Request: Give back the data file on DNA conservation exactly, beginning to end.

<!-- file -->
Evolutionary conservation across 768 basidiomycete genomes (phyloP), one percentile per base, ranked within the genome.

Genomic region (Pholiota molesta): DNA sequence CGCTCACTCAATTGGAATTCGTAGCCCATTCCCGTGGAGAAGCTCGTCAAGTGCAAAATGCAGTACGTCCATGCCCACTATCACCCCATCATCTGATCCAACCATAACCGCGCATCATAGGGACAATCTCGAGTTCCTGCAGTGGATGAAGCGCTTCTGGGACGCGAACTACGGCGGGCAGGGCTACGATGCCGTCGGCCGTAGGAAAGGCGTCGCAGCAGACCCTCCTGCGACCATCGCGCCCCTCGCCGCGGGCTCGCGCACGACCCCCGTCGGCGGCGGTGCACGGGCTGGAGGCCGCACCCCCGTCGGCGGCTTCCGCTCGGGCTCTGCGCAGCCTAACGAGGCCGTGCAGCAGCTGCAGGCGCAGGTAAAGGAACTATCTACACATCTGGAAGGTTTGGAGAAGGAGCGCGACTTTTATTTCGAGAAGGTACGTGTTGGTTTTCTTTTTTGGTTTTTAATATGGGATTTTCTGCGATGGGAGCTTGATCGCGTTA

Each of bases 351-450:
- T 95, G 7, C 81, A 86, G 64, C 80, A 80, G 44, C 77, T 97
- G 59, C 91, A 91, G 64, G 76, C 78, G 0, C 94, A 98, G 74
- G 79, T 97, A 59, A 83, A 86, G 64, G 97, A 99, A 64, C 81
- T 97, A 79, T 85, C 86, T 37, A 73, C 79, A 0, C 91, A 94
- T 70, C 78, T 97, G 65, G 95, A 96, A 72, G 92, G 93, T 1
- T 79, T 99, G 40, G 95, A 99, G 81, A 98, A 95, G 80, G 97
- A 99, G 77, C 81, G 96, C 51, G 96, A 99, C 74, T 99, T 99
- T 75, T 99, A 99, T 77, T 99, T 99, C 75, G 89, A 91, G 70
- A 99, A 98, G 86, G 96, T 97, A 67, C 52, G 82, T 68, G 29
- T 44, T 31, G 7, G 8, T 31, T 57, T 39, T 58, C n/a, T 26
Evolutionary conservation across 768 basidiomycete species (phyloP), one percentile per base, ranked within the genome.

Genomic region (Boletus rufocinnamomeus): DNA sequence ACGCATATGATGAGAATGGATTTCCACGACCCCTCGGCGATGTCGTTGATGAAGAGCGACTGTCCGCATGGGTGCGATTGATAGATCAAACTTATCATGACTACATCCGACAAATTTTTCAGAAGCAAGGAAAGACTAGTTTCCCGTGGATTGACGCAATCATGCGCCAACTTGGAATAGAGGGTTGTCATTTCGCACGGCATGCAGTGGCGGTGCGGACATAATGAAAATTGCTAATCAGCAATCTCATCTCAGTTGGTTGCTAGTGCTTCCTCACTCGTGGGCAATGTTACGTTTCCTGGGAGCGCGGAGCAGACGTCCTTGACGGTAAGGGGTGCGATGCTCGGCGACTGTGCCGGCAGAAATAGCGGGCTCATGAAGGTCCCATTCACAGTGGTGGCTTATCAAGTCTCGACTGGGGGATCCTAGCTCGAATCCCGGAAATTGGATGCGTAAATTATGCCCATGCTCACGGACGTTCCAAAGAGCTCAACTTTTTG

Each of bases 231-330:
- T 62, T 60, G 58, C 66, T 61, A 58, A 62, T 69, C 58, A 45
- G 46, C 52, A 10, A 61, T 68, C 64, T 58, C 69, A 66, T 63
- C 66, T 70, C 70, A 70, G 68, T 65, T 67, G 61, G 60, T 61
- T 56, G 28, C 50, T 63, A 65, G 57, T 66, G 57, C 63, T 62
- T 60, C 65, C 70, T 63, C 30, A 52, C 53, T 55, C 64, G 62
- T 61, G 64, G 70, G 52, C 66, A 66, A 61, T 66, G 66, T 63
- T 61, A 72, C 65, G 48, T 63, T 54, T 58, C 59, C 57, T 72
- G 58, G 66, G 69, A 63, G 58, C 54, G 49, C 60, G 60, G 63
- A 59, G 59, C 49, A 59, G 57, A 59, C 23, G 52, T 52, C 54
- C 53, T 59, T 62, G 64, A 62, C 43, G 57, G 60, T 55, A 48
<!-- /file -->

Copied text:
Evolutionary conservation across 768 basidiomycete genomes (phyloP), one percentile per base, ranked within the genome.

Genomic region (Pholiota molesta): DNA sequence CGCTCACTCAATTGGAATTCGTAGCCCATTCCCGTGGAGAAGCTCGTCAAGTGCAAAATGCAGTACGTCCATGCCCACTATCACCCCATCATCTGATCCAACCATAACCGCGCATCATAGGGACAATCTCGAGTTCCTGCAGTGGATGAAGCGCTTCTGGGACGCGAACTACGGCGGGCAGGGCTACGATGCCGTCGGCCGTAGGAAAGGCGTCGCAGCAGACCCTCCTGCGACCATCGCGCCCCTCGCCGCGGGCTCGCGCACGACCCCCGTCGGCGGCGGTGCACGGGCTGGAGGCCGCACCCCCGTCGGCGGCTTCCGCTCGGGCTCTGCGCAGCCTAACGAGGCCGTGCAGCAGCTGCAGGCGCAGGTAAAGGAACTATCTACACATCTGGAAGGTTTGGAGAAGGAGCGCGACTTTTATTTCGAGAAGGTACGTGTTGGTTTTCTTTTTTGGTTTTTAATATGGGATTTTCTGCGATGGGAGCTTGATCGCGTTA

Each of bases 351-450:
- T 95, G 7, C 81, A 86, G 64, C 80, A 80, G 44, C 77, T 97
- G 59, C 91, A 91, G 64, G 76, C 78, G 0, C 94, A 98, G 74
- G 79, T 97, A 59, A 83, A 86, G 64, G 97, A 99, A 64, C 81
- T 97, A 79, T 85, C 86, T 37, A 73, C 79, A 0, C 91, A 94
- T 70, C 78, T 97, G 65, G 95, A 96, A 72, G 92, G 93, T 1
- T 79, T 99, G 40, G 95, A 99, G 81, A 98, A 95, G 80, G 97
- A 99, G 77, C 81, G 96, C 51, G 96, A 99, C 74, T 99, T 99
- T 75, T 99, A 99, T 77, T 99, T 99, C 75, G 89, A 91, G 70
- A 99, A 98, G 86, G 96, T 97, A 67, C 52, G 82, T 68, G 29
- T 44, T 31, G 7, G 8, T 31, T 57, T 39, T 58, C n/a, T 26
Evolutionary conservation across 768 basidiomycete species (phyloP), one percentile per base, ranked within the genome.

Genomic region (Boletus rufocinnamomeus): DNA sequence ACGCATATGATGAGAATGGATTTCCACGACCCCTCGGCGATGTCGTTGATGAAGAGCGACTGTCCGCATGGGTGCGATTGATAGATCAAACTTATCATGACTACATCCGACAAATTTTTCAGAAGCAAGGAAAGACTAGTTTCCCGTGGATTGACGCAATCATGCGCCAACTTGGAATAGAGGGTTGTCATTTCGCACGGCATGCAGTGGCGGTGCGGACATAATGAAAATTGCTAATCAGCAATCTCATCTCAGTTGGTTGCTAGTGCTTCCTCACTCGTGGGCAATGTTACGTTTCCTGGGAGCGCGGAGCAGACGTCCTTGACGGTAAGGGGTGCGATGCTCGGCGACTGTGCCGGCAGAAATAGCGGGCTCATGAAGGTCCCATTCACAGTGGTGGCTTATCAAGTCTCGACTGGGGGATCCTAGCTCGAATCCCGGAAATTGGATGCGTAAATTATGCCCATGCTCACGGACGTTCCAAAGAGCTCAACTTTTTG

Each of bases 231-330:
- T 62, T 60, G 58, C 66, T 61, A 58, A 62, T 69, C 58, A 45
- G 46, C 52, A 10, A 61, T 68, C 64, T 58, C 69, A 66, T 63
- C 66, T 70, C 70, A 70, G 68, T 65, T 67, G 61, G 60, T 61
- T 56, G 28, C 50, T 63, A 65, G 57, T 66, G 57, C 63, T 62
- T 60, C 65, C 70, T 63, C 30, A 52, C 53, T 55, C 64, G 62
- T 61, G 64, G 70, G 52, C 66, A 66, A 61, T 66, G 66, T 63
- T 61, A 72, C 65, G 48, T 63, T 54, T 58, C 59, C 57, T 72
- G 58, G 66, G 69, A 63, G 58, C 54, G 49, C 60, G 60, G 63
- A 59, G 59, C 49, A 59, G 57, A 59, C 23, G 52, T 52, C 54
- C 53, T 59, T 62, G 64, A 62, C 43, G 57, G 60, T 55, A 48